Pop Culture Junkette

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Monday, December 17, 2007

Dumb Coach, Smart Player, and A Little Probability Theory

In the span of about 3 hours yesterday afternoon, I saw one individual, a head coach, do something that ensured that his team was more likely to lose and another individual, a running back, do something that gave up a small amount of glory in return for a guaranteed victory.

First, the coach. And, yes, I mean you Ravens head coach Brian Billick. The situation, the 0-13 Dolphins lead the Ravens by 3 in the final seconds. The Ravens have a fourth down, 18 inches from the end zone. If they elect for the FG, they have less than a 50% of winning. Why? Well, the odds of winning in OT are 50/50 (or probably 49/49 with about a 2% chance of a tie) and there is also the slight risk that the FG is missed (say 1%). So a team that attempts the FG will win slightly less than half the time. What are the odds, however, of scoring from a yard and a half out. I guarantee you that they are better than 50/50. Of course, what does Billick do? Kick the FG and, thank you statistical gods, lose in OT. He took the "safe" approach which is actually more high risk. But at least the Ravens are 4-9.

Contrast that with Brian Westbrook. With the Eagles ahead 10-6 against the Cowboys, Dallas out of time outs, and about 2:20 left in the game, Westbrook breaks free from the Dallas 25 and is about to score a TD to put the Eagles up 17-6. But instead, Westbrook falls at the 1 yard line, enabling the Eagles to simply take three knees to end the game. By stopping at the 1, Westbrook ensured the Eagles would win. (Unless they decided to run a play, and I was at the Joe Pisarcik game.) If he scored, however, Dallas would have had a chance, albeit a slim one to come back with a TD, two point conversion, onside kick, and FG to tie. Sure, the odds would have been long, but I'll take a 100% chance of victory over 99.8% any day of the week. I have commented on this situation for years, and once, in a college game, I saw a team lose because they scored a TD that they didn't need. So my heroes of the weekend: Brian Westbrook and Jon Runyon, the Eagles tackle who told him what he should do if he broke into the clear. And I am pleased that the press ultimately realized how smart a move it was although many were at first confused.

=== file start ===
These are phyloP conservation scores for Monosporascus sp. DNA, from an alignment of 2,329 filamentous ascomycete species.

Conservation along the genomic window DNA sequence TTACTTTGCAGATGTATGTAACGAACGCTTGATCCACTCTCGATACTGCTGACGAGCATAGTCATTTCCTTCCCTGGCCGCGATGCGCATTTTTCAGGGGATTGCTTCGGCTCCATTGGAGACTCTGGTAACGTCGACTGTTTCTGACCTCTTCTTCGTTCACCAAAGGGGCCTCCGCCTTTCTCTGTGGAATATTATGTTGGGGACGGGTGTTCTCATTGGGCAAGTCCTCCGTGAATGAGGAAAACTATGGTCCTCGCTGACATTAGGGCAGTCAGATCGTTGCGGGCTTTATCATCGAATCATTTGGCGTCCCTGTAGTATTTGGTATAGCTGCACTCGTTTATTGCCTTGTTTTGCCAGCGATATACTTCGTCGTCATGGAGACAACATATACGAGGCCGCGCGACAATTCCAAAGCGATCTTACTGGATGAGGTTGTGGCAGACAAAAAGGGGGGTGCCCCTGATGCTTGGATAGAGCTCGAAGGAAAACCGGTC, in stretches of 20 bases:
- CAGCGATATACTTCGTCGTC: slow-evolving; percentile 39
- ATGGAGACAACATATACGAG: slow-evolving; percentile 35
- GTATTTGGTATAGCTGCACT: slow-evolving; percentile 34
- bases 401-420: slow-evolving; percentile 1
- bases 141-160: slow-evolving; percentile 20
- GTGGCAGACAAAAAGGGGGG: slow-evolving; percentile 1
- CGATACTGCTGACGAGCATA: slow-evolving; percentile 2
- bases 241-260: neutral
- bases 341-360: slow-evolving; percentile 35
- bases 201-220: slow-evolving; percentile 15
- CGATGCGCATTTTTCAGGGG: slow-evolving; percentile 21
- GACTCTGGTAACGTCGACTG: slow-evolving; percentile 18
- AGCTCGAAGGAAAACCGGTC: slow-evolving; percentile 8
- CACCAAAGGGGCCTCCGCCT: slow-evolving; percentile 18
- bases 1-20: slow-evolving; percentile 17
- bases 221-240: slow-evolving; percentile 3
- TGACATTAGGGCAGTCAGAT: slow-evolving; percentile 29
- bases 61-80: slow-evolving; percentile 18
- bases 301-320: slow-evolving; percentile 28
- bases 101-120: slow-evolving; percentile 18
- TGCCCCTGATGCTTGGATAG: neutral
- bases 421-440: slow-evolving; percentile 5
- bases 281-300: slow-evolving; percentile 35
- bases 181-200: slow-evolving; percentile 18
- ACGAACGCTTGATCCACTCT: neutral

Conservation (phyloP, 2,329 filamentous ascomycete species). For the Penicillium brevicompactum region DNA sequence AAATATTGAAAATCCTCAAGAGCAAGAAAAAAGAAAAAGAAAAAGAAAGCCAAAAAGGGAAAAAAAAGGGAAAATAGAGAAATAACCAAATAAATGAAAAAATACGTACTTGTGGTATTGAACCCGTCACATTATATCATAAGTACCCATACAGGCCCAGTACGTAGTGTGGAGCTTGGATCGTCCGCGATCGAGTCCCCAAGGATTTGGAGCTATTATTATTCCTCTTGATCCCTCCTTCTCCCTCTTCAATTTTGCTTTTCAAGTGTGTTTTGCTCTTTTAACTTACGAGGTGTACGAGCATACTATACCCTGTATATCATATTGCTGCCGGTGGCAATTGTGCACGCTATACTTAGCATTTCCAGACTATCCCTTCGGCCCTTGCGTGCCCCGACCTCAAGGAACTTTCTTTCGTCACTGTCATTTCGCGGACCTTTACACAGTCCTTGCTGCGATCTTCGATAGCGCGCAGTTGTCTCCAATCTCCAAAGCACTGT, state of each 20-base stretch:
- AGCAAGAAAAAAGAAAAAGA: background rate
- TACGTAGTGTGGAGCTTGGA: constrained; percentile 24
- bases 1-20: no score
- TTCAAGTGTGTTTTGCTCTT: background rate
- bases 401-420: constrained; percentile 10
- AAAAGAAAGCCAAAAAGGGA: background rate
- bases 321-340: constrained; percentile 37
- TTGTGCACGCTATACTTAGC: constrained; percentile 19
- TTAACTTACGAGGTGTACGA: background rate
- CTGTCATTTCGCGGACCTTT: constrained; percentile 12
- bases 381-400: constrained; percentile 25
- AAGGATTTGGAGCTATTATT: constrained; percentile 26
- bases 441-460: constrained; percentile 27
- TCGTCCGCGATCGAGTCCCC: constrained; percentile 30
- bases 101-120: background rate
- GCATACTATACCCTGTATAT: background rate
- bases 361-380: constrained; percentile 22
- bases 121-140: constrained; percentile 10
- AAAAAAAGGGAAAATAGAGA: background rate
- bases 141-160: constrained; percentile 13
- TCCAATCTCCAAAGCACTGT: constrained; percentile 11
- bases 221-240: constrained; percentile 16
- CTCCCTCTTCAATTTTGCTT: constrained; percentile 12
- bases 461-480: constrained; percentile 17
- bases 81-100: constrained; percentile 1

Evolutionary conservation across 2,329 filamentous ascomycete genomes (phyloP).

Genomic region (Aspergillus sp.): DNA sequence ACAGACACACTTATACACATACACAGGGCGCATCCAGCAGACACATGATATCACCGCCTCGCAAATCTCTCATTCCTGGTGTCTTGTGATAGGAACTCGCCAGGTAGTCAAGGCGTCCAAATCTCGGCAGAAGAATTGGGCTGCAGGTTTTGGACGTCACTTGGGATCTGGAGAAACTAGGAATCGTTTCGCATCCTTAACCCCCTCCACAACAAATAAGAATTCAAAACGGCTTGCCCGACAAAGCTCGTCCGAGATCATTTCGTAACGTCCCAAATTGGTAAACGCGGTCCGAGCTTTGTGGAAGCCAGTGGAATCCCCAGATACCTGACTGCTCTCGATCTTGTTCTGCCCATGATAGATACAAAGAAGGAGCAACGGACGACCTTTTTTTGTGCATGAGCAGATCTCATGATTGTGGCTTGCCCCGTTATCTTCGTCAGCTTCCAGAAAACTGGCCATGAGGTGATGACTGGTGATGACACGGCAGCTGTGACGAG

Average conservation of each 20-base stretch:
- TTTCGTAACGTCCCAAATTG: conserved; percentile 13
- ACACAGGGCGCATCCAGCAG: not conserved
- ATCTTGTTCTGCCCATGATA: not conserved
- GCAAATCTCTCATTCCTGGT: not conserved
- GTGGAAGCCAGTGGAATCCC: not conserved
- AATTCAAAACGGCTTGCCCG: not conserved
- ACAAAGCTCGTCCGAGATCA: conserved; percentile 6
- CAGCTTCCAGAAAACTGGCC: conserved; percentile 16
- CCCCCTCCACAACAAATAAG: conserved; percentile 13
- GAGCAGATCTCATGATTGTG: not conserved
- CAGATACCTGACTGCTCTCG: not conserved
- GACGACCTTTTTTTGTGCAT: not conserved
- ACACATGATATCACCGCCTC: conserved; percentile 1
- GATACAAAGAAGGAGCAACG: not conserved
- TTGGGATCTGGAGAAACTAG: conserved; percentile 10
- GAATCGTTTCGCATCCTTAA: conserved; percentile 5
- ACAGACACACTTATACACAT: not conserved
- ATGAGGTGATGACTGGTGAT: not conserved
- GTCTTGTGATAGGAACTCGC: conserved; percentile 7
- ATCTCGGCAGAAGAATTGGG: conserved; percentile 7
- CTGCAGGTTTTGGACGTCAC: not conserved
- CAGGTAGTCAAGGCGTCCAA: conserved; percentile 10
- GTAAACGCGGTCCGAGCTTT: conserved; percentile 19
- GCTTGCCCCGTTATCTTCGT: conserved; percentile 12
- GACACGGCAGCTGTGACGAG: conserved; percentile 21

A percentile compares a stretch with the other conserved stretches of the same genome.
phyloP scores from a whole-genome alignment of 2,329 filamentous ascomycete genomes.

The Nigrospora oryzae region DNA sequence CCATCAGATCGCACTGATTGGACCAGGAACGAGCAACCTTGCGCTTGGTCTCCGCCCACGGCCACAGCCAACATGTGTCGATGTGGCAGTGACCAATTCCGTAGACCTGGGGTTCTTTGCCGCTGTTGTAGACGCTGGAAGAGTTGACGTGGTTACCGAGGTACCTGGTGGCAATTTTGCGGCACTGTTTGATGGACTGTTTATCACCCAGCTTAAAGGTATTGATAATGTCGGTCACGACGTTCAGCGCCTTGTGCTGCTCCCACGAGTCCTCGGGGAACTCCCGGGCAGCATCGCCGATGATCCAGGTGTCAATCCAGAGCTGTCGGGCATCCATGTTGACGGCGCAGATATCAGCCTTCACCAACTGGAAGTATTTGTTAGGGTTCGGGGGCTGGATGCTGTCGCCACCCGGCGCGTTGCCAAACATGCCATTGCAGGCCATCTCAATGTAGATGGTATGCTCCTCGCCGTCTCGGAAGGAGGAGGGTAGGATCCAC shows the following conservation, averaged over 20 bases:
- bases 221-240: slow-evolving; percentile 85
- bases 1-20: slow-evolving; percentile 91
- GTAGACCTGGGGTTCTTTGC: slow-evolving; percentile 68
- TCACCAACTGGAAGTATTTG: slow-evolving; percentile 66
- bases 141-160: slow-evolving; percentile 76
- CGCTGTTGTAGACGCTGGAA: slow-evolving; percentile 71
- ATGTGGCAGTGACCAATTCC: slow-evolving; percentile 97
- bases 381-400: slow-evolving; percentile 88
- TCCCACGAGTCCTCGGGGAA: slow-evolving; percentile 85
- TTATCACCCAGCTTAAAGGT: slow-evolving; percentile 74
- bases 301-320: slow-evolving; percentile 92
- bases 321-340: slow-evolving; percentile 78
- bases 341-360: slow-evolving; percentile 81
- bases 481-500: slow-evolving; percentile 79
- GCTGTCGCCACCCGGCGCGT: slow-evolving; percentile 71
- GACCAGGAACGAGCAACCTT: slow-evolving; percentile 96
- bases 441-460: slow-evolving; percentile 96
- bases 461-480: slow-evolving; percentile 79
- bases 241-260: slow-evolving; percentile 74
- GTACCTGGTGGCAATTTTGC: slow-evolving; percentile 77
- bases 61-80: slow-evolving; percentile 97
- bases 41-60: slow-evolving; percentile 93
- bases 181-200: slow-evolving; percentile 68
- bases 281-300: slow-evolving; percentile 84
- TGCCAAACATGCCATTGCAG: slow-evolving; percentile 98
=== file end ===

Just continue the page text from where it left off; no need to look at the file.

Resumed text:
Anonymous Anonymous said...

Um dude, Michael Westbrook doesn't play for the Eagles....but a RB by the name of Brian Westbrook does. Might get a little more credibility if you get the player's name correct.

12/17/2007 6:21 PM  
Blogger Isaac, your bartender said...

Dude--While you are correct as to the RBs name, and I regret the error, I don't get how it affects my credibility. Do you disagree? If so, I think you need a better argument than the one you "made."

12/17/2007 7:33 PM  

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